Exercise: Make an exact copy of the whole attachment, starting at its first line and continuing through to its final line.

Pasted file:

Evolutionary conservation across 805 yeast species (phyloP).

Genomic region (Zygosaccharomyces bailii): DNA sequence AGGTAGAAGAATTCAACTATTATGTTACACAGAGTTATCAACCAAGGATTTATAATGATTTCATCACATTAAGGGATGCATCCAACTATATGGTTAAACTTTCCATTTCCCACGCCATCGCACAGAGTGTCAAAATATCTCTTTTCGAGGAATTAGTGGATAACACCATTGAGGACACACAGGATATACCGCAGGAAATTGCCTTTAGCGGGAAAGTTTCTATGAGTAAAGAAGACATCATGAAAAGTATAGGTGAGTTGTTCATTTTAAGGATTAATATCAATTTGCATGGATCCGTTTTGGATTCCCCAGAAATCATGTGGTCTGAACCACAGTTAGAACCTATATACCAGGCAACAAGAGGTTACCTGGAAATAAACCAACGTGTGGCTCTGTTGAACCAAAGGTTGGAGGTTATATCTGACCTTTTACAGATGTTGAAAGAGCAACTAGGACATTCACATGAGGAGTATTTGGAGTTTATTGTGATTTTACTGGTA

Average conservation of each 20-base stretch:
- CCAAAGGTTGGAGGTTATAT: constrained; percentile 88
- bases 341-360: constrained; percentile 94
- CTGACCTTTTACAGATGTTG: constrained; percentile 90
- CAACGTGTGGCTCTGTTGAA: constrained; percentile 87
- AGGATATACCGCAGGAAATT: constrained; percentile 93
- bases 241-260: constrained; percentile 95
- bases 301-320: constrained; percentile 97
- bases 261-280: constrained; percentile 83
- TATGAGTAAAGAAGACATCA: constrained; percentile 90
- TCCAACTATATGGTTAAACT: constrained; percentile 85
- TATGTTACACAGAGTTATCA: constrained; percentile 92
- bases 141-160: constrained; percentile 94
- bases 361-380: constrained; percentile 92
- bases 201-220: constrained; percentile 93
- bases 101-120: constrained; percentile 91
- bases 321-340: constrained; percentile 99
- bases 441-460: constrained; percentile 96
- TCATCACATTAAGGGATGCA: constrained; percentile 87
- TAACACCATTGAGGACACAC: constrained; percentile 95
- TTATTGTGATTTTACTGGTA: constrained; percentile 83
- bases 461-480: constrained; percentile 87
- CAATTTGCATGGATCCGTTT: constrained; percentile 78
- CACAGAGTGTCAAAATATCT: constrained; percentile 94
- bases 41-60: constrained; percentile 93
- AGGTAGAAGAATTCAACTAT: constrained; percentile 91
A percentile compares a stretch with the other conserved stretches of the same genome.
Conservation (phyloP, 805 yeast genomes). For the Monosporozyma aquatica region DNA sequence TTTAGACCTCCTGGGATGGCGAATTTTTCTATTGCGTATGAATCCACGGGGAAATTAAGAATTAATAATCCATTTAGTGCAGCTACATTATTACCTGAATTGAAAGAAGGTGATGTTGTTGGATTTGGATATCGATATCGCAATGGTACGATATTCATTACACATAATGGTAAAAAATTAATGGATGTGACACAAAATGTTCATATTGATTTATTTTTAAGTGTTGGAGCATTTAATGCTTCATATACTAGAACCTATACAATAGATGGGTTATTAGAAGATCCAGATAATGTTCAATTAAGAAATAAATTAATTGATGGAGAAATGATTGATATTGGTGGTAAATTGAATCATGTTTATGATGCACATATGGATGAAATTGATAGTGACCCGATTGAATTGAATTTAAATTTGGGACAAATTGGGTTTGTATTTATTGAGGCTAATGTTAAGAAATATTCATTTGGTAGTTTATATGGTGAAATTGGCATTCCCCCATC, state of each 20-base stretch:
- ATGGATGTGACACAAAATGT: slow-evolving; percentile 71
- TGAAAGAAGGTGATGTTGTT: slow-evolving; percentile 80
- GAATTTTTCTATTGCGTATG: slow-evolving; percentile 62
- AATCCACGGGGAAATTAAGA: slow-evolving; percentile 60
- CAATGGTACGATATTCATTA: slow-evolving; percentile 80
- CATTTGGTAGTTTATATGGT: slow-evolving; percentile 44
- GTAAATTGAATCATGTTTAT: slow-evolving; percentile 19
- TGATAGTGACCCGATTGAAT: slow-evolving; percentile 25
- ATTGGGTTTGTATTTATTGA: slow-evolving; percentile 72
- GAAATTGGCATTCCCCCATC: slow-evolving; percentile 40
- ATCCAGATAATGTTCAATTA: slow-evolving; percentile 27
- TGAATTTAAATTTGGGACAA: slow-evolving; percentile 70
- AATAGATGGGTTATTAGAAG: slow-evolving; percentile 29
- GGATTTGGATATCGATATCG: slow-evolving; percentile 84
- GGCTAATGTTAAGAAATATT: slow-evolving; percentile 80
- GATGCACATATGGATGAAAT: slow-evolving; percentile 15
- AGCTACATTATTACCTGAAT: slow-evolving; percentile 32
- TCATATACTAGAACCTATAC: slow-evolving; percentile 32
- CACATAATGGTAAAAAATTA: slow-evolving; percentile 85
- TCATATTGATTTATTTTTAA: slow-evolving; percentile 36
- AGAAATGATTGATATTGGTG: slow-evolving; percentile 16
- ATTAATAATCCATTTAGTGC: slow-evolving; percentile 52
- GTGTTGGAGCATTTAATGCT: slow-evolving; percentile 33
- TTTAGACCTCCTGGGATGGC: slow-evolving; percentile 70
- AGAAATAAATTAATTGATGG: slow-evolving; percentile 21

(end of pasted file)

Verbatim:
Evolutionary conservation across 805 yeast species (phyloP).

Genomic region (Zygosaccharomyces bailii): DNA sequence AGGTAGAAGAATTCAACTATTATGTTACACAGAGTTATCAACCAAGGATTTATAATGATTTCATCACATTAAGGGATGCATCCAACTATATGGTTAAACTTTCCATTTCCCACGCCATCGCACAGAGTGTCAAAATATCTCTTTTCGAGGAATTAGTGGATAACACCATTGAGGACACACAGGATATACCGCAGGAAATTGCCTTTAGCGGGAAAGTTTCTATGAGTAAAGAAGACATCATGAAAAGTATAGGTGAGTTGTTCATTTTAAGGATTAATATCAATTTGCATGGATCCGTTTTGGATTCCCCAGAAATCATGTGGTCTGAACCACAGTTAGAACCTATATACCAGGCAACAAGAGGTTACCTGGAAATAAACCAACGTGTGGCTCTGTTGAACCAAAGGTTGGAGGTTATATCTGACCTTTTACAGATGTTGAAAGAGCAACTAGGACATTCACATGAGGAGTATTTGGAGTTTATTGTGATTTTACTGGTA

Average conservation of each 20-base stretch:
- CCAAAGGTTGGAGGTTATAT: constrained; percentile 88
- bases 341-360: constrained; percentile 94
- CTGACCTTTTACAGATGTTG: constrained; percentile 90
- CAACGTGTGGCTCTGTTGAA: constrained; percentile 87
- AGGATATACCGCAGGAAATT: constrained; percentile 93
- bases 241-260: constrained; percentile 95
- bases 301-320: constrained; percentile 97
- bases 261-280: constrained; percentile 83
- TATGAGTAAAGAAGACATCA: constrained; percentile 90
- TCCAACTATATGGTTAAACT: constrained; percentile 85
- TATGTTACACAGAGTTATCA: constrained; percentile 92
- bases 141-160: constrained; percentile 94
- bases 361-380: constrained; percentile 92
- bases 201-220: constrained; percentile 93
- bases 101-120: constrained; percentile 91
- bases 321-340: constrained; percentile 99
- bases 441-460: constrained; percentile 96
- TCATCACATTAAGGGATGCA: constrained; percentile 87
- TAACACCATTGAGGACACAC: constrained; percentile 95
- TTATTGTGATTTTACTGGTA: constrained; percentile 83
- bases 461-480: constrained; percentile 87
- CAATTTGCATGGATCCGTTT: constrained; percentile 78
- CACAGAGTGTCAAAATATCT: constrained; percentile 94
- bases 41-60: constrained; percentile 93
- AGGTAGAAGAATTCAACTAT: constrained; percentile 91
A percentile compares a stretch with the other conserved stretches of the same genome.
Conservation (phyloP, 805 yeast genomes). For the Monosporozyma aquatica region DNA sequence TTTAGACCTCCTGGGATGGCGAATTTTTCTATTGCGTATGAATCCACGGGGAAATTAAGAATTAATAATCCATTTAGTGCAGCTACATTATTACCTGAATTGAAAGAAGGTGATGTTGTTGGATTTGGATATCGATATCGCAATGGTACGATATTCATTACACATAATGGTAAAAAATTAATGGATGTGACACAAAATGTTCATATTGATTTATTTTTAAGTGTTGGAGCATTTAATGCTTCATATACTAGAACCTATACAATAGATGGGTTATTAGAAGATCCAGATAATGTTCAATTAAGAAATAAATTAATTGATGGAGAAATGATTGATATTGGTGGTAAATTGAATCATGTTTATGATGCACATATGGATGAAATTGATAGTGACCCGATTGAATTGAATTTAAATTTGGGACAAATTGGGTTTGTATTTATTGAGGCTAATGTTAAGAAATATTCATTTGGTAGTTTATATGGTGAAATTGGCATTCCCCCATC, state of each 20-base stretch:
- ATGGATGTGACACAAAATGT: slow-evolving; percentile 71
- TGAAAGAAGGTGATGTTGTT: slow-evolving; percentile 80
- GAATTTTTCTATTGCGTATG: slow-evolving; percentile 62
- AATCCACGGGGAAATTAAGA: slow-evolving; percentile 60
- CAATGGTACGATATTCATTA: slow-evolving; percentile 80
- CATTTGGTAGTTTATATGGT: slow-evolving; percentile 44
- GTAAATTGAATCATGTTTAT: slow-evolving; percentile 19
- TGATAGTGACCCGATTGAAT: slow-evolving; percentile 25
- ATTGGGTTTGTATTTATTGA: slow-evolving; percentile 72
- GAAATTGGCATTCCCCCATC: slow-evolving; percentile 40
- ATCCAGATAATGTTCAATTA: slow-evolving; percentile 27
- TGAATTTAAATTTGGGACAA: slow-evolving; percentile 70
- AATAGATGGGTTATTAGAAG: slow-evolving; percentile 29
- GGATTTGGATATCGATATCG: slow-evolving; percentile 84
- GGCTAATGTTAAGAAATATT: slow-evolving; percentile 80
- GATGCACATATGGATGAAAT: slow-evolving; percentile 15
- AGCTACATTATTACCTGAAT: slow-evolving; percentile 32
- TCATATACTAGAACCTATAC: slow-evolving; percentile 32
- CACATAATGGTAAAAAATTA: slow-evolving; percentile 85
- TCATATTGATTTATTTTTAA: slow-evolving; percentile 36
- AGAAATGATTGATATTGGTG: slow-evolving; percentile 16
- ATTAATAATCCATTTAGTGC: slow-evolving; percentile 52
- GTGTTGGAGCATTTAATGCT: slow-evolving; percentile 33
- TTTAGACCTCCTGGGATGGC: slow-evolving; percentile 70
- AGAAATAAATTAATTGATGG: slow-evolving; percentile 21